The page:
Teenage Alcoholism

Teenage alcoholism is a tragically common problem that results in thousands of deaths every year. Even those teens who are not yet addicted to alcohol are more likely to develop alcohol use disorders later in life if they start drinking at younger ages.

Recognizing the Signs of Teenage Alcoholism

Although addiction to alcohol is often thought of as an adult issue, teenage alcoholism is a very real and common problem. Alcohol is the most commonly abused substance globally, including by individuals under the age of 21. Over half of Americans between 12 and 20 years old have experimented with alcohol, and 1 in 5 teenagers become heavy drinkers. In 2010, there were 189,000 visits to emergency rooms as a result of underaged alcohol-related injuries.

10% of eighth graders report drinking at some point, and the problem worsens with age. 33% of 15-year olds have tried at least one drink, and 35% of 12th graders have indulged in alcohol within the last 30 days.

Teens who drink cite reasons such as:

  • Thinking it was cool
  • Wanting to fit in
  • Seeing parents drink
  • Wanting to feel more comfortable around friends
  • Proving one’s self to others
  • Feeling pressured
  • Making friends and feeling accepted
  • Battling anxiety or depression

In addition to the many negative health impacts that are caused directly by drinking, young drinkers are especially vulnerable to fatalities related to alcohol abuse. According to the Center on Alcohol Marketing and Youth, 5,000 people 21 and under die from alcohol-related injuries, including homicide and suicide, every year, and an additional 600,000 students were injured due to alcohol abuse.

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Warning Signs of Teenage Alcoholism

Common warning signs of teenage alcoholism include:

  • Drinking alone or in isolation
  • Hanging out with friends who drink
  • Reckless behavior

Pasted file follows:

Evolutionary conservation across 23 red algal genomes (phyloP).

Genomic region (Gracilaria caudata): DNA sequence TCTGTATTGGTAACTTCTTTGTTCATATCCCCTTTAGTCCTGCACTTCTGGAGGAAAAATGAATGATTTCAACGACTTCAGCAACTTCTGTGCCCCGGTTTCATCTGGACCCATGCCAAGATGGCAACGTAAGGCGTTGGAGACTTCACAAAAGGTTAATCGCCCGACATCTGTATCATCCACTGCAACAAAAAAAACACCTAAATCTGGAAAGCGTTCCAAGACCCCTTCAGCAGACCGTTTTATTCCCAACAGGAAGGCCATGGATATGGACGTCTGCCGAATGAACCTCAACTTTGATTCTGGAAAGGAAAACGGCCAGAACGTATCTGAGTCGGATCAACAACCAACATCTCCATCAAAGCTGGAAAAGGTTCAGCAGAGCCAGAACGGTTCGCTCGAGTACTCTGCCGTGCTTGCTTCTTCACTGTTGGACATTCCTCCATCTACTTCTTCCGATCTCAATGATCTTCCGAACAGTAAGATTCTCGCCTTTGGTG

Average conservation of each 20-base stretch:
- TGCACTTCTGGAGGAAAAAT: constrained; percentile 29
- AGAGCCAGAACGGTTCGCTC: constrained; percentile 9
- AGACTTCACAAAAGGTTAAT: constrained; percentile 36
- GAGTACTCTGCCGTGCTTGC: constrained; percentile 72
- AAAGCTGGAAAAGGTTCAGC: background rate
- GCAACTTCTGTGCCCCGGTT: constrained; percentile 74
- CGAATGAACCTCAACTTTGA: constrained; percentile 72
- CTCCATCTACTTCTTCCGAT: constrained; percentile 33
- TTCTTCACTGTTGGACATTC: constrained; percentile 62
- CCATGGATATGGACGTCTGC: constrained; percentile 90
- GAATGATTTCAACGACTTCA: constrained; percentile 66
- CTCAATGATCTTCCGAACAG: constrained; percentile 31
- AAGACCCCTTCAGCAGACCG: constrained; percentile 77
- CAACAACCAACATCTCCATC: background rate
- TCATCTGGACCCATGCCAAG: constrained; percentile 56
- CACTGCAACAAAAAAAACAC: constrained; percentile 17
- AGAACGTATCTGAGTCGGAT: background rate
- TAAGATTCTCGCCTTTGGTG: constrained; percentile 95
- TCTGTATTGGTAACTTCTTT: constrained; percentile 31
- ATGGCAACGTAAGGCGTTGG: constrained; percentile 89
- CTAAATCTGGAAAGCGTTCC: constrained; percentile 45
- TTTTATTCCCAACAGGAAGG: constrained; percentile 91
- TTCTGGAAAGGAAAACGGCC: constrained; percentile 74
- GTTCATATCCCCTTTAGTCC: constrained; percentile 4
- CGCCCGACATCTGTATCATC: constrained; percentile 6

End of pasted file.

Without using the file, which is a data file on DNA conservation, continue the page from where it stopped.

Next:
• Drinking with increased frequency
  • Drinking increasing amounts at one sitting
  • Making excuses for alcoholism
  • Extreme changes in behavior
  • Withdrawing from friends and family
  • Teenage Binge Drinking

Due to inexperience with alcohol, generally lower aversion to risk, and susceptibility to peer pressure, teenagers have a substantially higher risk of binge drinking than most other age groups. Binge drinking is defined as consuming 4 or more alcoholic beverages in under two hours for women or consuming 5 or more alcohol beverages in under two hours for men. Binge drinking impacts the body, creating uncomfortable symptoms like vomiting, hangovers, headaches, and low energy. Sadly, 45% of 9th graders, 50% of 10th graders, 58% of 11th graders and 65% of 12th graders admit to binge drinking at least once.

While, binge drinking does not necessarily make you an alcoholic, it is one of the primary contributing factors to teenage alcoholism. Binge drinking increases one’s alcohol tolerance. Once a high tolerance for alcohol is achieved, young drinkers can easily find themselves experiencing an alcohol use disorder, either while still underage or in their later years.

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Risks of Teenage Drinking

Alcohol use puts teenagers at risk of many different consequences. Drinking large amounts of alcohol while developing one’s identity can stunt personal growth and make it very difficult to successfully juggle school and home responsibilities, potentially negatively impacting one’s future. Many young adults are learning to drive and learning how to socialize, and when alcohol becomes part of these experiences, it can greatly warp the teen’s perception of life and their development. Teens who drink have a higher chance of:

  • Impairing their memory
  • Experiencing mood swings
  • Suffering from alcohol poisoning
  • Damaging property
  • Being involved in a car crash
  • Damaging bodily organs
  • Exhibiting poor academic performance
  • Experimenting with other addictive substances
  • Becoming involved in a sexual assault
  • Engaging in risky sexual behavior
  • Engaging in violence
  • Attempting or falling victim to suicide
  • Getting arrested
  • And many more negative impacts

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Treating Teenage Alcoholism

Underage drinking can expose teens to a litany of consequences, but there is hope. If your child shows signs of alcoholism, or changes in behavior due to increasing alcohol abuse, contact a treatment provider today. Providers can guide parents and concerned teens to the right facility with adolescent treatment programs and cutting-edge therapies.

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(877) 648-4288